He has constructed Four Financial Gauges that provide a quick visual read on a company's financials. The blog posts updates on specific companies evaluating recent filings using the aforementioned gauges. Here is a link to an update on King Pharmaceuticals (KG) as an example. Gauging Corporate Financial Results is doubly a worthwhile read both for the content and the manner it is presented.

Sunday, April 08, 2007

Free Cash Flow and Shareholder Yield - Book Review

Free Cash Flow and Shareholder Yield: New Priorities for the Global Investor

What Is It About?

This book emphasizes using shareholder yield when considering a stock investment. By examining how companies use their free cash flow the authors hope to identify a class of companies who will increase the value of the company for the benefit of shareholders. As defined by the authors, shareholder yield represents the use of free cash flow to pay cash dividends, buyback stock, reduce debt, make rational acquisitions, and reinvestment in capital projects. The book focus on the first three factors.

What Did I Get Out Of It As A New Investor?

An excellent book for a new investor looking for an intermediate text on performing security analysis. The book contends that in the coming years those companies which focus on and produce shareholder yield will produce the best return.

The book makes the simple point that over time a low interest and inflation rate environment helps elevate the P/E ratio. Consequently, because we currently have historically low rates of interest and inflation, from this point forward P/E ratios can only stay constant or decrease as rates stay the same or rise. Therefore, stock returns through expanding P/E ratios will prove elusive.

Instead, the book puts the focus on those companies which return value to shareholders. The authors define shareholder yield as the use of free cash flow to return value direct through dividends, buybacks, and debt reduction; or the return of value using indirect means through the rational use of capital. In the author’s opinion those companies which achieve the greatest shareholder yield will do best in the near future.

While one can argue with the book’s premise, that premise deserves consideration. After all, if a corporation exists to benefit shareholders, what better why to demonstrate the commitment to shareholders than through the rational use of the free cash flow in a manner which provides the greatest yield to shareholders? The book’s pointed discussion of this topic makes it attractive to the new investor hoping to develop a model to assist in evaluating companies as suitable investments.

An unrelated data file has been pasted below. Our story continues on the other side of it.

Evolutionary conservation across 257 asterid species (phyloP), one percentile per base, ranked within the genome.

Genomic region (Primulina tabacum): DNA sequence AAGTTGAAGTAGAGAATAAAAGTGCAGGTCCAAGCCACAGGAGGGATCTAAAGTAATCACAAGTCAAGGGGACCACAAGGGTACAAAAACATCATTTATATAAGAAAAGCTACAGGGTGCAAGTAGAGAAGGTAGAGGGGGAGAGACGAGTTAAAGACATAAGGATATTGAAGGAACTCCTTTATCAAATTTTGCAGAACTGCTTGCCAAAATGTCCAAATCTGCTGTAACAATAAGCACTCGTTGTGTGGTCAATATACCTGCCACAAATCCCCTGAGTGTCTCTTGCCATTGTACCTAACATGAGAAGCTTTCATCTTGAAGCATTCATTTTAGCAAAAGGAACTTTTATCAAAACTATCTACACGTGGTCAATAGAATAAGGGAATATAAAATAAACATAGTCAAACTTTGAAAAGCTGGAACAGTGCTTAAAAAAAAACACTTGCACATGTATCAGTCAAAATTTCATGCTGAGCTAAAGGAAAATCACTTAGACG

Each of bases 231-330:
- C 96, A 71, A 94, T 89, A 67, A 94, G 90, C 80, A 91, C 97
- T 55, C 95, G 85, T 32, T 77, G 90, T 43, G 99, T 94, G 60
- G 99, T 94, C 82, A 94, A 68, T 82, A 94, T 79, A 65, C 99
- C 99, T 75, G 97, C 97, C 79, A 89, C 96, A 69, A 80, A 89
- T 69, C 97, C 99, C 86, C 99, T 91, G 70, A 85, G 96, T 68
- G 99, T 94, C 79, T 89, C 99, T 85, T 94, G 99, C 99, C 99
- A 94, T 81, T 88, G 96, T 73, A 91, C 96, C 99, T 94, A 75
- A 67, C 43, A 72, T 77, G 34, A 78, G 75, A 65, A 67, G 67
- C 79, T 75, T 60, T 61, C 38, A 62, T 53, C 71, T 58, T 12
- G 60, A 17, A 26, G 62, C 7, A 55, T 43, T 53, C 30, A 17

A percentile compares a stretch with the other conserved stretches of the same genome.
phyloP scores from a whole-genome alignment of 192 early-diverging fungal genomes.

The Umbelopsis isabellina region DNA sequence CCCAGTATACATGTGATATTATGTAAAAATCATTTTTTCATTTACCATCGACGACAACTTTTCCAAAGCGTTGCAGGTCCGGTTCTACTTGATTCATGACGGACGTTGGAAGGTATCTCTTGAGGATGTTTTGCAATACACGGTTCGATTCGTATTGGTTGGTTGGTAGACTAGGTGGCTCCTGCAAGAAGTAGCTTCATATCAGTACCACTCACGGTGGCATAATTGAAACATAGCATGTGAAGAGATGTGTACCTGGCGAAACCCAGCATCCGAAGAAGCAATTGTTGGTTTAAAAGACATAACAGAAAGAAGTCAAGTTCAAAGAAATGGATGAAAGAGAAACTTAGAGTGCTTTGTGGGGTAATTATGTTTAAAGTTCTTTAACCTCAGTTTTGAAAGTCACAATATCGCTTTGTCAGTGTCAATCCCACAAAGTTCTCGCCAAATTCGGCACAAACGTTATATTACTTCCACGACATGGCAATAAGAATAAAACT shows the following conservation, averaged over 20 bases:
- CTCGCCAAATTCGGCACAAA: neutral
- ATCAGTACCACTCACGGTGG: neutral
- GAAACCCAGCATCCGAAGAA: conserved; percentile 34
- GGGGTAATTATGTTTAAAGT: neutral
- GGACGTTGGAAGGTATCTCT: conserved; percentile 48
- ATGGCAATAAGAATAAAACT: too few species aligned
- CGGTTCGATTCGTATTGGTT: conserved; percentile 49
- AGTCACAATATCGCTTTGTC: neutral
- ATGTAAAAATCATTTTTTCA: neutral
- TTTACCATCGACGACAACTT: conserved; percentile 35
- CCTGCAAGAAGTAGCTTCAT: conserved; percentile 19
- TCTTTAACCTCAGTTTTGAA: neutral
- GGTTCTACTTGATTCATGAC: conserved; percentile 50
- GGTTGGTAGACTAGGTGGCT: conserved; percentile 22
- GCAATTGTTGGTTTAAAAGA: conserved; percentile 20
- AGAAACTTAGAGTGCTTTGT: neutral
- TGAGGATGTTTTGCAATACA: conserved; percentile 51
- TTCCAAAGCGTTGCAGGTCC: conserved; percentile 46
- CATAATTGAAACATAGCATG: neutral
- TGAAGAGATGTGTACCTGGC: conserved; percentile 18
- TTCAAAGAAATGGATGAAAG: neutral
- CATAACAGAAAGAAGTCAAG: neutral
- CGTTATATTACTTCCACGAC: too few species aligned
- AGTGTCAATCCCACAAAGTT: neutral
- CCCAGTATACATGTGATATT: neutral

The Good News

A thought provoking book which presents to the new investor a paradigm in which to perform security analysis.

The Bad News

The appendix provides various mathematical formulas which allow for a study of the quantitative model discussed in the book. While appreciated, those not proficient in statistical study may desire something simpler.

The Bottom Line

Written in a clear manner and to the point, this 150 page volume earns a place as one of the better books I have read. I recommend it for the investor looking to understand more about security analysis using shareholder yield.

Other Related Reading:

Wednesday, April 04, 2007

Blog Review: Update On The Trading Goddess

Value Blog Review has discovered the secret of the Trading Goddess' success as a high powered female trader in a male dominated arena. Those secrets are detailed in this new book:

The Corporate Dominatrix: Six Roles to Play to Get Your Way at Work

When asked to comment the Trading Goddess had this too say:

"There are many keys to success. Warren Buffett says the secret to success is not to forget that 'rule # 1 is don't lose money'. I on the other hand attribute my own success as a corporate dominatrix to an entirely different set of rules...starting with my own rule # can hurt them, but never leave any marks."

Tuesday, April 03, 2007

Online Trading - Book Review

SFO Personal Investor Series: Online Trading

What Is It About?

This book collects several articles on online trading from Stocks, Futures, & Options Magazine. This anthology contains articles from such trading luminaries as Linda Bradford Raschke, John Carter, Thomas Bulkowski, and Lawrence McMillan. The topics covered include understanding online trading, evaluating market opportunities, trading with a system, and an introduction to options trading.

What Did I Get Out Of It As A New Investor?

A solid overview on what it means to trade online. The editor of the book assembles the best articles to appear in the Stocks, Futures, & Options Magazine magazine in order to walk the new trader through the process of understanding how to trade online. Most if not all of my trading will take place online. This book helps understand what that means.

From taking advantage of opportunities in the market online to understanding how to begin to develop a trading system the book provides an introductory overview to many of the common themes online traders face. All the articles provide answers to the common questions new traders have about online trading. In short the book provides material most helpful to new traders wanting to learn online trading.

The Good News

Overall, a helpful book for a new trader looking for a basic introduction to issues regarding online trading.

The Bad News

While the book assembles many great articles into book form, which may have appeal to the experienced trader, it may have limited appeal to those who have moved beyond the introductory stage of online trading.

The Bottom Line

A solid informative book for the new trader looking for a comprehensive overview.

Other Related Reading:

      My Review